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Ways to keep your child’s online experience safe

The internet is a necessary part of everyone’s life today, including that of our children. The younger generations have never even known a world without it! Although it is a fantastic tool for communication, entertainment and education, there are also serious risks that guardians and parents should be aware of; it’s not an entirely safe space.

At some point, our children will use the internet, so we have to make sure they are safe. We have access to technological tools as parents, caregivers and educators. To prevent minors from being exposed to inappropriate content, these tools include restrictive device controls and content filters. 

We can also limit our children’s access to the internet and make sure we supervise their screen time until a certain age. However, these are insufficient; the most important measures are open communication, awareness and education.

The dangers for children online

The most common issue affecting kids online is cyberbullying – a significant problem and can be extremely harmful to a child, even though children are generally more mindful of other cyber risks. Cyberbullying is mostly perpetrated by someone that the child knows. They may harass them through intimidation and threats.

Catfishing is another type of threat where an online persona or account is created by someone and used to compromise their victim. This is done to intimidate children anonymously or to lure them into talking to them. Children are not immune to identity theft, financial information theft, or the sharing of sensitive information.

How can we make sure that our children are safe online?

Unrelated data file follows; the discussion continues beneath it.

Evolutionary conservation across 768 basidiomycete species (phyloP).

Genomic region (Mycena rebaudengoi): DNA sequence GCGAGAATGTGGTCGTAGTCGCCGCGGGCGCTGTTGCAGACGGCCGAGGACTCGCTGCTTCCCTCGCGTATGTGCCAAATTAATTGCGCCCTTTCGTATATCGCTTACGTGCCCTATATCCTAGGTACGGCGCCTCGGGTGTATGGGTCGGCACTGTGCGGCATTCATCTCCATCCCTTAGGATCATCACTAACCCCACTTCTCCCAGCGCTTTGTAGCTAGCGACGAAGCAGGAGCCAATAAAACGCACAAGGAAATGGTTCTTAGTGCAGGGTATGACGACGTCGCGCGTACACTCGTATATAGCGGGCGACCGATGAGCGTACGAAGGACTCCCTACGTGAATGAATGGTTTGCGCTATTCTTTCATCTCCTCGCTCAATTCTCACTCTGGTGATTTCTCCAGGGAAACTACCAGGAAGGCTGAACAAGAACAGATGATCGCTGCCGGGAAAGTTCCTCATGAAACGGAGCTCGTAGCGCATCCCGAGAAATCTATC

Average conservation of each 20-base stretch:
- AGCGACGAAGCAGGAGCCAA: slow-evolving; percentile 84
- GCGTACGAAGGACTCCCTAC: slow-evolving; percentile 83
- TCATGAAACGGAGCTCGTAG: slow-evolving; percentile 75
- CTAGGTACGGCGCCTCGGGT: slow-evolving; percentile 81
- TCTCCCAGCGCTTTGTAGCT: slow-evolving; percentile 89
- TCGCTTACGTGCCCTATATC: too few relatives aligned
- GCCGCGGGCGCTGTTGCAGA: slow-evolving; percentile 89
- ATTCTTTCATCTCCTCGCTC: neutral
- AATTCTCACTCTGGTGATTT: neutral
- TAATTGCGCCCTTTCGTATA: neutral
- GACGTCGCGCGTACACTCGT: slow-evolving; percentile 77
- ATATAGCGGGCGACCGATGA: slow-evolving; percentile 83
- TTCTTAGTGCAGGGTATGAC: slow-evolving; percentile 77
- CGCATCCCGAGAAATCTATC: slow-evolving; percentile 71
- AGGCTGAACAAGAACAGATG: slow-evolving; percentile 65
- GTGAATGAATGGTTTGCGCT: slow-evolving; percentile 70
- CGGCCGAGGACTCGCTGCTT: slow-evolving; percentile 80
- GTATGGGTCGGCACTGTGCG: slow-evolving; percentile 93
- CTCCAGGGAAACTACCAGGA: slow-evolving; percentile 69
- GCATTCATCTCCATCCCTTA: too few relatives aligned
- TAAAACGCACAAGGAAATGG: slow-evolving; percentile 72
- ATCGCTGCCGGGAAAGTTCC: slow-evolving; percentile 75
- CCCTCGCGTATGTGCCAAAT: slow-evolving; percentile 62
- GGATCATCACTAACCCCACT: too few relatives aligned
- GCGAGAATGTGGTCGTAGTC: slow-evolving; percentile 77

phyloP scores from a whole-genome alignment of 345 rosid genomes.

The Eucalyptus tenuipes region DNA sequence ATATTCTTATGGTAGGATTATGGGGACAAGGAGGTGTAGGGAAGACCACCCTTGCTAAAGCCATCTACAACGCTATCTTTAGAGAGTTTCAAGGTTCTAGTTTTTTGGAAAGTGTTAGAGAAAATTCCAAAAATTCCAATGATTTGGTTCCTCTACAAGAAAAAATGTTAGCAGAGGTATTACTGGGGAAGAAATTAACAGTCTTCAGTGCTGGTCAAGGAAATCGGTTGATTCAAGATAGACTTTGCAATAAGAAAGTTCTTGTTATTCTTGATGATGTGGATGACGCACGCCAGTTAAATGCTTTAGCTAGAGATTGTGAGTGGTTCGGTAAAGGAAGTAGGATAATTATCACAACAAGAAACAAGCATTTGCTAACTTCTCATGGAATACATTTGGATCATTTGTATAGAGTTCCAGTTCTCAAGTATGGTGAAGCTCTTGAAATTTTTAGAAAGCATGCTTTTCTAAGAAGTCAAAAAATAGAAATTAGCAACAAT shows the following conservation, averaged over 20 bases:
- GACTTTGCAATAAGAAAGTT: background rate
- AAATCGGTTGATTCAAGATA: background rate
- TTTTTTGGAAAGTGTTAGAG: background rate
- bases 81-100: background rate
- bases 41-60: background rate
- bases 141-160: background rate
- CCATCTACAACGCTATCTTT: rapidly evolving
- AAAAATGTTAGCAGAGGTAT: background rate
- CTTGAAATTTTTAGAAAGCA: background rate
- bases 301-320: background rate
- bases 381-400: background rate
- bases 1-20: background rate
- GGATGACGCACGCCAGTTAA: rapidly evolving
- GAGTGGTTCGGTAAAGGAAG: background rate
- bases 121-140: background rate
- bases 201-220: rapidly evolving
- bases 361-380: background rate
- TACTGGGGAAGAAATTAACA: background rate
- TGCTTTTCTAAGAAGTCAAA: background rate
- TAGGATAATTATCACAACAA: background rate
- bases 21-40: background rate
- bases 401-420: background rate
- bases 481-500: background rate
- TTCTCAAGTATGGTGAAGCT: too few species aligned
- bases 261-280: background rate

It’s crucial to instil in our kids the idea that everything they post online will remain there indefinitely. Sharing the wrong kinds of things can have serious long-term repercussions. Children should be taught what information is appropriate to share and what information is inappropriate to share. We should not post images or personally identifying information online that includes someone’s home address or school name.

Children should also be taught not to reveal their passwords. Remind children that emails and chats are not secure and that things in the virtual world may not be what they seem. Remind your children not to share private information online and to respect others’ right to privacy.

Most importantly, make an effort to foster open communication with your child about these issues. Your child will be more likely to come to you for help if they feel that they can confide in you about difficult or embarrassing things.

Awareness is key to online safety 

Firewalls and antivirus software are essential but insufficient forms of security. Technology that blocks access can be bypassed. Our children require continuous dialogue, awareness, and engagement. We should also provide them with the information and resources they need to safely navigate online spaces. 

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Written by Taryn Hill

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